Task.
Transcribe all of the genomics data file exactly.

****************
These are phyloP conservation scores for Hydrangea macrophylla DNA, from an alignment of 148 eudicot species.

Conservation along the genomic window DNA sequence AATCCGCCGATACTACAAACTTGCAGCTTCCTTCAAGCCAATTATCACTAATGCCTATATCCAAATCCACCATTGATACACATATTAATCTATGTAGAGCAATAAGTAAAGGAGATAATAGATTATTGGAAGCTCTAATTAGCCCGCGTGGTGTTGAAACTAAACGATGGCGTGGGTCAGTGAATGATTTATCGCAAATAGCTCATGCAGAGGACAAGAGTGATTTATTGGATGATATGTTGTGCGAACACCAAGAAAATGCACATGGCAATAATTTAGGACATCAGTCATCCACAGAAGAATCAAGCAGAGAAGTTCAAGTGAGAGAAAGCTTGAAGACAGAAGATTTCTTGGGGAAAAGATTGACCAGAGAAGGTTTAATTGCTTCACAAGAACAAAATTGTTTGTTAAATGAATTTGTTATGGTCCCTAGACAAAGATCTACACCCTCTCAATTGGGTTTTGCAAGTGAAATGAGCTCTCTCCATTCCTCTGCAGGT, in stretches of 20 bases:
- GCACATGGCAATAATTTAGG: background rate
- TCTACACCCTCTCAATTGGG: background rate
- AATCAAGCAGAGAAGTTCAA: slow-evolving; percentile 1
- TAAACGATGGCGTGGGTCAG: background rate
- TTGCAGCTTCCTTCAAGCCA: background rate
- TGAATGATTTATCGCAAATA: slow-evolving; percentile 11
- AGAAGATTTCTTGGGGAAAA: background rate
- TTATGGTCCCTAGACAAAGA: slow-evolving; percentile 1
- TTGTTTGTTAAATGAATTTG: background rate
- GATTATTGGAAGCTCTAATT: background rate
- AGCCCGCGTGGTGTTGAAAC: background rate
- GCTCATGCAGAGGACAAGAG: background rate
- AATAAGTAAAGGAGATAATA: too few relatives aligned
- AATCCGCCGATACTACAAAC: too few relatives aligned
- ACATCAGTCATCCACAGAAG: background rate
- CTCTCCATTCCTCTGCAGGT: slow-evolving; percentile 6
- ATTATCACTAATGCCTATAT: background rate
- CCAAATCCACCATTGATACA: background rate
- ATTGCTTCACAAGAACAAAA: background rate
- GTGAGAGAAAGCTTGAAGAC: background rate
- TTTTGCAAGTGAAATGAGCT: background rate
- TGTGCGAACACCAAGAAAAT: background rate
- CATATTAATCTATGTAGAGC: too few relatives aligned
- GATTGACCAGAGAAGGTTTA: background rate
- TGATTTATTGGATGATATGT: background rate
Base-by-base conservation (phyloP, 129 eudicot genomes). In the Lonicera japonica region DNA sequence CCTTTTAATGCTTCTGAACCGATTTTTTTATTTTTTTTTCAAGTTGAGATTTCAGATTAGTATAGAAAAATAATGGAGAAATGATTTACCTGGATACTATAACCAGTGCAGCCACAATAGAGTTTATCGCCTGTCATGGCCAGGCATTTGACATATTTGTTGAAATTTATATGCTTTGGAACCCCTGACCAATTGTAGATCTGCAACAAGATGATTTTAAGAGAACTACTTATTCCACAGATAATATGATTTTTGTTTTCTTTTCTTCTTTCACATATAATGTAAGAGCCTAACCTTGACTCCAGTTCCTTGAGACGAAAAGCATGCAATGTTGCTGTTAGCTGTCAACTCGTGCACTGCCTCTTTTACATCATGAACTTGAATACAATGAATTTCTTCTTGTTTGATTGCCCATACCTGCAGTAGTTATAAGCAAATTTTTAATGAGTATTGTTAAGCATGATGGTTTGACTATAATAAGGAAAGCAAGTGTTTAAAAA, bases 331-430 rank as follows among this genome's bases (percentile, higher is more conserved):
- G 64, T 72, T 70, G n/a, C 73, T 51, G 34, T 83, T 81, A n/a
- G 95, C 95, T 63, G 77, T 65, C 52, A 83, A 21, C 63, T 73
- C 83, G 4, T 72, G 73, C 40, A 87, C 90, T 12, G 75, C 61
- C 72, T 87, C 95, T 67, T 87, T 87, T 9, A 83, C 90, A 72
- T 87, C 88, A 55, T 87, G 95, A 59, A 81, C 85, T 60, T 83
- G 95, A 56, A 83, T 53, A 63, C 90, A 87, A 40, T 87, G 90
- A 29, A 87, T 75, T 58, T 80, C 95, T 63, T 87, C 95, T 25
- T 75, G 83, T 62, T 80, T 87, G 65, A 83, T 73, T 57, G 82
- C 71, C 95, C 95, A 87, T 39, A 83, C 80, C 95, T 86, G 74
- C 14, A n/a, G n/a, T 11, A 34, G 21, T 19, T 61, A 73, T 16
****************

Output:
These are phyloP conservation scores for Hydrangea macrophylla DNA, from an alignment of 148 eudicot species.

Conservation along the genomic window DNA sequence AATCCGCCGATACTACAAACTTGCAGCTTCCTTCAAGCCAATTATCACTAATGCCTATATCCAAATCCACCATTGATACACATATTAATCTATGTAGAGCAATAAGTAAAGGAGATAATAGATTATTGGAAGCTCTAATTAGCCCGCGTGGTGTTGAAACTAAACGATGGCGTGGGTCAGTGAATGATTTATCGCAAATAGCTCATGCAGAGGACAAGAGTGATTTATTGGATGATATGTTGTGCGAACACCAAGAAAATGCACATGGCAATAATTTAGGACATCAGTCATCCACAGAAGAATCAAGCAGAGAAGTTCAAGTGAGAGAAAGCTTGAAGACAGAAGATTTCTTGGGGAAAAGATTGACCAGAGAAGGTTTAATTGCTTCACAAGAACAAAATTGTTTGTTAAATGAATTTGTTATGGTCCCTAGACAAAGATCTACACCCTCTCAATTGGGTTTTGCAAGTGAAATGAGCTCTCTCCATTCCTCTGCAGGT, in stretches of 20 bases:
- GCACATGGCAATAATTTAGG: background rate
- TCTACACCCTCTCAATTGGG: background rate
- AATCAAGCAGAGAAGTTCAA: slow-evolving; percentile 1
- TAAACGATGGCGTGGGTCAG: background rate
- TTGCAGCTTCCTTCAAGCCA: background rate
- TGAATGATTTATCGCAAATA: slow-evolving; percentile 11
- AGAAGATTTCTTGGGGAAAA: background rate
- TTATGGTCCCTAGACAAAGA: slow-evolving; percentile 1
- TTGTTTGTTAAATGAATTTG: background rate
- GATTATTGGAAGCTCTAATT: background rate
- AGCCCGCGTGGTGTTGAAAC: background rate
- GCTCATGCAGAGGACAAGAG: background rate
- AATAAGTAAAGGAGATAATA: too few relatives aligned
- AATCCGCCGATACTACAAAC: too few relatives aligned
- ACATCAGTCATCCACAGAAG: background rate
- CTCTCCATTCCTCTGCAGGT: slow-evolving; percentile 6
- ATTATCACTAATGCCTATAT: background rate
- CCAAATCCACCATTGATACA: background rate
- ATTGCTTCACAAGAACAAAA: background rate
- GTGAGAGAAAGCTTGAAGAC: background rate
- TTTTGCAAGTGAAATGAGCT: background rate
- TGTGCGAACACCAAGAAAAT: background rate
- CATATTAATCTATGTAGAGC: too few relatives aligned
- GATTGACCAGAGAAGGTTTA: background rate
- TGATTTATTGGATGATATGT: background rate
Base-by-base conservation (phyloP, 129 eudicot genomes). In the Lonicera japonica region DNA sequence CCTTTTAATGCTTCTGAACCGATTTTTTTATTTTTTTTTCAAGTTGAGATTTCAGATTAGTATAGAAAAATAATGGAGAAATGATTTACCTGGATACTATAACCAGTGCAGCCACAATAGAGTTTATCGCCTGTCATGGCCAGGCATTTGACATATTTGTTGAAATTTATATGCTTTGGAACCCCTGACCAATTGTAGATCTGCAACAAGATGATTTTAAGAGAACTACTTATTCCACAGATAATATGATTTTTGTTTTCTTTTCTTCTTTCACATATAATGTAAGAGCCTAACCTTGACTCCAGTTCCTTGAGACGAAAAGCATGCAATGTTGCTGTTAGCTGTCAACTCGTGCACTGCCTCTTTTACATCATGAACTTGAATACAATGAATTTCTTCTTGTTTGATTGCCCATACCTGCAGTAGTTATAAGCAAATTTTTAATGAGTATTGTTAAGCATGATGGTTTGACTATAATAAGGAAAGCAAGTGTTTAAAAA, bases 331-430 rank as follows among this genome's bases (percentile, higher is more conserved):
- G 64, T 72, T 70, G n/a, C 73, T 51, G 34, T 83, T 81, A n/a
- G 95, C 95, T 63, G 77, T 65, C 52, A 83, A 21, C 63, T 73
- C 83, G 4, T 72, G 73, C 40, A 87, C 90, T 12, G 75, C 61
- C 72, T 87, C 95, T 67, T 87, T 87, T 9, A 83, C 90, A 72
- T 87, C 88, A 55, T 87, G 95, A 59, A 81, C 85, T 60, T 83
- G 95, A 56, A 83, T 53, A 63, C 90, A 87, A 40, T 87, G 90
- A 29, A 87, T 75, T 58, T 80, C 95, T 63, T 87, C 95, T 25
- T 75, G 83, T 62, T 80, T 87, G 65, A 83, T 73, T 57, G 82
- C 71, C 95, C 95, A 87, T 39, A 83, C 80, C 95, T 86, G 74
- C 14, A n/a, G n/a, T 11, A 34, G 21, T 19, T 61, A 73, T 16